For the Least of These or for the Exalted of Us?

 

Debbie Berg finish

Luke 14:1, 7-14 NRSV

During the three three years that I took a break from local church ministry, I had a taste of what some of you refer to as “the real world.” You might say that was pursuing the American dream, chasing the almighty dollar.

I worked in the development office for a small university which meant that my job was to raise money. I was continually seeking to locate and to build relationships with some of the wealthiest people in the area with the sole purpose of getting them to freely and enthusiastically open up their checkbooks.

And then some friends and started a small business, manufacturing and selling products to the electrical construction industry with the same exact purpose, trying to get some of the largest electrical distributors in the United States to write us some very large checks.

So, for three years, I traveled the country, by car, pickup truck and plane, on a continuous quest, searching high and low, scouring the landscape, and at all times, during an economic recession, looking for the next prospect, that next big donor, that next big customer, that new big account, all with the purpose of growing, advancing, and expanding an institution or a company.

And during those three years, driving many a mile, flying in many a plane, and speaking with many a person, I had the opportunity to talk with others about, and to reflect on, the current state of the local church, which, like our nation’s economy at the time, was in sort of a recession of its own.

It is news to no one that local church membership in North America has been in a state of perpetual decline for most, if not the entirety of my lifetime. These days, people just don’t seem to want to go to church anymore. Consequently, many churches have simply given up trying to grow, advance or expand. They are just trying to survive. Hold on. Maintain. Keep the piano tuned and lights on.

And during my travels, I also had some time to reflect on the current role of the pastor of a local church, at least the way that I had always approached the role; which, quite frankly, was very similar the way that I approached business in the so called “real world.”

As a pastor, I had often been on a constant search, scouring the landscape, at all times, during a church membership recession, looking for that next wealthy prospect, that next big giver, that next new member who will come into the church, open up their checkbooks to help pay for our programs, fund some needed renovations, finance a new roof, and perhaps most imporantly, support my salary.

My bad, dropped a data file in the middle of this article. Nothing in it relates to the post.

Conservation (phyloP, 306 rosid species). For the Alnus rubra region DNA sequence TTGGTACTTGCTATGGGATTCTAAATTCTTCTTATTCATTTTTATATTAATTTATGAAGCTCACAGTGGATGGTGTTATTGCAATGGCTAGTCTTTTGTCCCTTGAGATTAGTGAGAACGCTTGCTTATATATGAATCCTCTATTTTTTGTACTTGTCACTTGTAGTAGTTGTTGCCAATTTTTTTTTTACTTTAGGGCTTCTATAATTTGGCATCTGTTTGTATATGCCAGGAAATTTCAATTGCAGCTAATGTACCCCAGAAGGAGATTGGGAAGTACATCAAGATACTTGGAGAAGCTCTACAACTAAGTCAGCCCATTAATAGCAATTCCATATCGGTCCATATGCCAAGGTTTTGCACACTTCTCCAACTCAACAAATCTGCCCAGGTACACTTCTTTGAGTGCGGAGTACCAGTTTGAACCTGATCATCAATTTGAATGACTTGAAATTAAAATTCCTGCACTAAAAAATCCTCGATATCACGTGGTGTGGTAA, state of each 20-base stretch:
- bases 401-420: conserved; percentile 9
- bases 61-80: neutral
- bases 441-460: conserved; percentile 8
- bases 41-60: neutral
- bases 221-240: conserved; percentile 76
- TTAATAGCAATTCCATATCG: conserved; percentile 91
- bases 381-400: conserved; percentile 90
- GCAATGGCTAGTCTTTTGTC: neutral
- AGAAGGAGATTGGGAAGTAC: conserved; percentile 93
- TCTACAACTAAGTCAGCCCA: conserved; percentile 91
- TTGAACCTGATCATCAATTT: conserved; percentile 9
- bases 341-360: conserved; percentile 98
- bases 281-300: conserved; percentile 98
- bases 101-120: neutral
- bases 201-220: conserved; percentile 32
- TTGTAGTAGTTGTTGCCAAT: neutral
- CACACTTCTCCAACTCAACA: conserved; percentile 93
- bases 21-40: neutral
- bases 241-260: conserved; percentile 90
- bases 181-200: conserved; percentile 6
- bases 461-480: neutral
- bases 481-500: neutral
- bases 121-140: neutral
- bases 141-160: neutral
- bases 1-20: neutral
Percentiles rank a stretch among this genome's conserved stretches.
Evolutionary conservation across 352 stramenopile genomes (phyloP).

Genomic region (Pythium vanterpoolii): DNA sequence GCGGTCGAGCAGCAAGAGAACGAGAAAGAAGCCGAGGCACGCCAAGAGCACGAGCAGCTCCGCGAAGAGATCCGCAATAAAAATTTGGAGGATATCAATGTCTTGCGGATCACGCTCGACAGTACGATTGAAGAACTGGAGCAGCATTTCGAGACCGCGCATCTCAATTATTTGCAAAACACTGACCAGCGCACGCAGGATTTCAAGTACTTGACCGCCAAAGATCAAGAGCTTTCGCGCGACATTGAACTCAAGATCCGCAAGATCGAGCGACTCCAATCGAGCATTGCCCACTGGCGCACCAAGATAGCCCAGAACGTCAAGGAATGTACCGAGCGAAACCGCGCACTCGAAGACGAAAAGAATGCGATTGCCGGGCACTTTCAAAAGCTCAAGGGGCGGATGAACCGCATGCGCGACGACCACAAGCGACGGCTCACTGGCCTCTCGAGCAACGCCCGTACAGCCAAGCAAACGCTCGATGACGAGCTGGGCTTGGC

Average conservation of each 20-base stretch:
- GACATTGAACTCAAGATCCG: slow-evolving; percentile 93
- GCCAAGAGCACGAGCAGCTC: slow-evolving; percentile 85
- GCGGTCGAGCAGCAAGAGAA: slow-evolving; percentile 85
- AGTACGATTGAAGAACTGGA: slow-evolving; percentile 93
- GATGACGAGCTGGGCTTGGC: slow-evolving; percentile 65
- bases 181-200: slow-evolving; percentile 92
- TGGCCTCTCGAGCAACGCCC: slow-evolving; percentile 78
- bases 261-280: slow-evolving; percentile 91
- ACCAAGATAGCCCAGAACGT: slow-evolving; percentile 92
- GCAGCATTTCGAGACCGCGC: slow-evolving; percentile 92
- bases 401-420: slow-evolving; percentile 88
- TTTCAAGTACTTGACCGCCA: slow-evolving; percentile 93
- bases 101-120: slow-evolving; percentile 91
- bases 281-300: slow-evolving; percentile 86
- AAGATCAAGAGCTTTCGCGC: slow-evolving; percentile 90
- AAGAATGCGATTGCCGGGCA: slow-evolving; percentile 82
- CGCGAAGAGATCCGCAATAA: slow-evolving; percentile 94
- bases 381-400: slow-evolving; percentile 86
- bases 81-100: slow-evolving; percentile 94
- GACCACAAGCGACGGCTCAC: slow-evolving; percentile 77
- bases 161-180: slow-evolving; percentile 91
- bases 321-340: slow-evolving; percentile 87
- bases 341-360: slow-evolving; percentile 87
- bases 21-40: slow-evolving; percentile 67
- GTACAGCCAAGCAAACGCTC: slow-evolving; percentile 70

“What did I hear you say?  A doctor has moved into your neighborhood? Well, give me her name and address and I’ll be sure to pay her a visit! We’ll give her and her family free meal tickets to Wednesday night suppers for a month!”

“You say, ‘An attorney has opened up a new practice in town?’ Well, I need drop by his office this right away! Invite him to the next Men’s Breakfast!  I wonder if he has any children. More children with well-to-do parents will help us attract even more children with their well-to-do parents.  After all, we need to keep growing, advancing and expanding! Well, to be honest, we need them just to maintain, keep our programs going, keep the utilities paid, keep the AC on and our doors open. And we have to keep searching, keep seeking, keep inviting, keep persuading, keep trying to find people, and not just any people, people with some means, people with some resources, folks with some wherewithal!”

But then we read Jesus, and we quickly learn that he does not care too much for our real-world way of growth, expansion, and advancement, especially when it comes to building the Kingdom of God.

Jesus says when you are sending out invitations, don’t send them to the well-to-do folks that can offer you something in return. Don’t invite your friends and your neighbors, you know, the folks who look like you, dress like you, think like you, and have the same if not more income as you. Instead, invite the poor, the crippled, the lame and the blind. Invite even those who can in no way pay to support the church’s budget and donate to the organ fund.

The holy wind of the Spirit is calling, says Jesus: “Invite, welcome, include and love those society considers to be the least among us: the unfortunate and underprivileged, the ostracized and outcast, the deprived, downtrodden and derelict, the poor and the pitiful. Greet, accept and receive the stranger. Quench the thirsty. Heal the broken. Feed the hungry. Protect the bullied. Care for the dying. Befriend the friendless. Forgive the wrongdoer. Love the sinner. Be the embodiment of my Holy Spirit in this broken world.”